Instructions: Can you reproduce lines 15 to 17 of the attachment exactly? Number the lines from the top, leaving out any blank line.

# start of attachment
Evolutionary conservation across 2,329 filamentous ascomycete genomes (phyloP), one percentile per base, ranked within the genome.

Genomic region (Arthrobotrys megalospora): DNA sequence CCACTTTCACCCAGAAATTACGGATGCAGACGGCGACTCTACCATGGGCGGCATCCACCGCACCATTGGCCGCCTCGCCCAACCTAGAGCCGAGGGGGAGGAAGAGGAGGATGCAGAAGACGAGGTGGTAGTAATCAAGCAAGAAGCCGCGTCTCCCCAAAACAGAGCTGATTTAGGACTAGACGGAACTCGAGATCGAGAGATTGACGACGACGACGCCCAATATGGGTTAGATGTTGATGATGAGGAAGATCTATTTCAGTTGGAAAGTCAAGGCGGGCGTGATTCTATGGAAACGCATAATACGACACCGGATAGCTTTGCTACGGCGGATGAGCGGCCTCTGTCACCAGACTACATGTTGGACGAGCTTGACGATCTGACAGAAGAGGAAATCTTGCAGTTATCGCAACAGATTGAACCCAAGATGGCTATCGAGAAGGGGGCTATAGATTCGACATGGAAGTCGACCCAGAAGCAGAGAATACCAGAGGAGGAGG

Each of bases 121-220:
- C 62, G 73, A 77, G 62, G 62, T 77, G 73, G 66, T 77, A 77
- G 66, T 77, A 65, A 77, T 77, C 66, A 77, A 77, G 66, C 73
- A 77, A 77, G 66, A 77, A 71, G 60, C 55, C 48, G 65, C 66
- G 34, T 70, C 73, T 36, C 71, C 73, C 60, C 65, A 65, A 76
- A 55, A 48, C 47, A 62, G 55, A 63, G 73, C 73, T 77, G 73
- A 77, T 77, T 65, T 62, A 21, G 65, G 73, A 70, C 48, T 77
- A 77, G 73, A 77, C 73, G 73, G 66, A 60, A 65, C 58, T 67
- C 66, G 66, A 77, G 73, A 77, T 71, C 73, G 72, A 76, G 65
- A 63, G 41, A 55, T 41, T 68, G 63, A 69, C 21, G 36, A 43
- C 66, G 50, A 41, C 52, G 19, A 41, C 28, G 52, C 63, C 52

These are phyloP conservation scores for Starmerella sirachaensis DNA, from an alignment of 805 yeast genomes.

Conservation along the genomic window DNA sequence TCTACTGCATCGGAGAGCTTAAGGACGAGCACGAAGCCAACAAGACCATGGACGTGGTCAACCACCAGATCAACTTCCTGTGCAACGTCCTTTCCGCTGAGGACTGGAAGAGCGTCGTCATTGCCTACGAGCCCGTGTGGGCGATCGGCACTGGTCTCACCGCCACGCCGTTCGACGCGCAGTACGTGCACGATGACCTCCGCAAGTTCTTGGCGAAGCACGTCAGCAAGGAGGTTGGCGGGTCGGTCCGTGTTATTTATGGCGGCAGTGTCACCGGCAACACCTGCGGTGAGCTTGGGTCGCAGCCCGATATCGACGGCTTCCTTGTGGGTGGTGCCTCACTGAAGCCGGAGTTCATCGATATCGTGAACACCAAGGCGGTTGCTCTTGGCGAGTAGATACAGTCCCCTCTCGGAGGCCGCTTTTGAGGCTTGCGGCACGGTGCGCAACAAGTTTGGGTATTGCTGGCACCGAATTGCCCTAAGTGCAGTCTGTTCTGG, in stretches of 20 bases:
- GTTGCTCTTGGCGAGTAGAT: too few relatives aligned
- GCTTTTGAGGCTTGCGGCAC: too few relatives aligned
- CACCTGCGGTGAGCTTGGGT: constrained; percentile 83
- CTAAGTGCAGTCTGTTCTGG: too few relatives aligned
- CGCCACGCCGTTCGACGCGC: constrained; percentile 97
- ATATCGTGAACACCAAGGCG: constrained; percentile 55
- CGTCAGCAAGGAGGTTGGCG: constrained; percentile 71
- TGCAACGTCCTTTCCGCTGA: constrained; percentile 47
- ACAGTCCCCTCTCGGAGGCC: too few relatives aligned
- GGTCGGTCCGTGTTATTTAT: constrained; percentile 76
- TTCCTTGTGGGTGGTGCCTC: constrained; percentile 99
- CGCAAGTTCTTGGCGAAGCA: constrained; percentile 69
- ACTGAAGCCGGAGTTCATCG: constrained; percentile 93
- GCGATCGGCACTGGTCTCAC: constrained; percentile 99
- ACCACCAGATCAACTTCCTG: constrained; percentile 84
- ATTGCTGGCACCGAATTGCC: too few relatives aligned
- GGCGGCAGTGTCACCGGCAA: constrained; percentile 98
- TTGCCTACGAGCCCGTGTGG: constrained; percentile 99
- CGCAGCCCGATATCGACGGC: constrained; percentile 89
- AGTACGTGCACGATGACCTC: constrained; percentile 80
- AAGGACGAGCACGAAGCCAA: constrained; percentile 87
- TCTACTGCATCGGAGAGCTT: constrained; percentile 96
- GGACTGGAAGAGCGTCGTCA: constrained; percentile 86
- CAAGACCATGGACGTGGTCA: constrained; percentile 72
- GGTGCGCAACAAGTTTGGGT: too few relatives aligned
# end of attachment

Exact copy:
Conservation along the genomic window DNA sequence TCTACTGCATCGGAGAGCTTAAGGACGAGCACGAAGCCAACAAGACCATGGACGTGGTCAACCACCAGATCAACTTCCTGTGCAACGTCCTTTCCGCTGAGGACTGGAAGAGCGTCGTCATTGCCTACGAGCCCGTGTGGGCGATCGGCACTGGTCTCACCGCCACGCCGTTCGACGCGCAGTACGTGCACGATGACCTCCGCAAGTTCTTGGCGAAGCACGTCAGCAAGGAGGTTGGCGGGTCGGTCCGTGTTATTTATGGCGGCAGTGTCACCGGCAACACCTGCGGTGAGCTTGGGTCGCAGCCCGATATCGACGGCTTCCTTGTGGGTGGTGCCTCACTGAAGCCGGAGTTCATCGATATCGTGAACACCAAGGCGGTTGCTCTTGGCGAGTAGATACAGTCCCCTCTCGGAGGCCGCTTTTGAGGCTTGCGGCACGGTGCGCAACAAGTTTGGGTATTGCTGGCACCGAATTGCCCTAAGTGCAGTCTGTTCTGG, in stretches of 20 bases:
- GTTGCTCTTGGCGAGTAGAT: too few relatives aligned
- GCTTTTGAGGCTTGCGGCAC: too few relatives aligned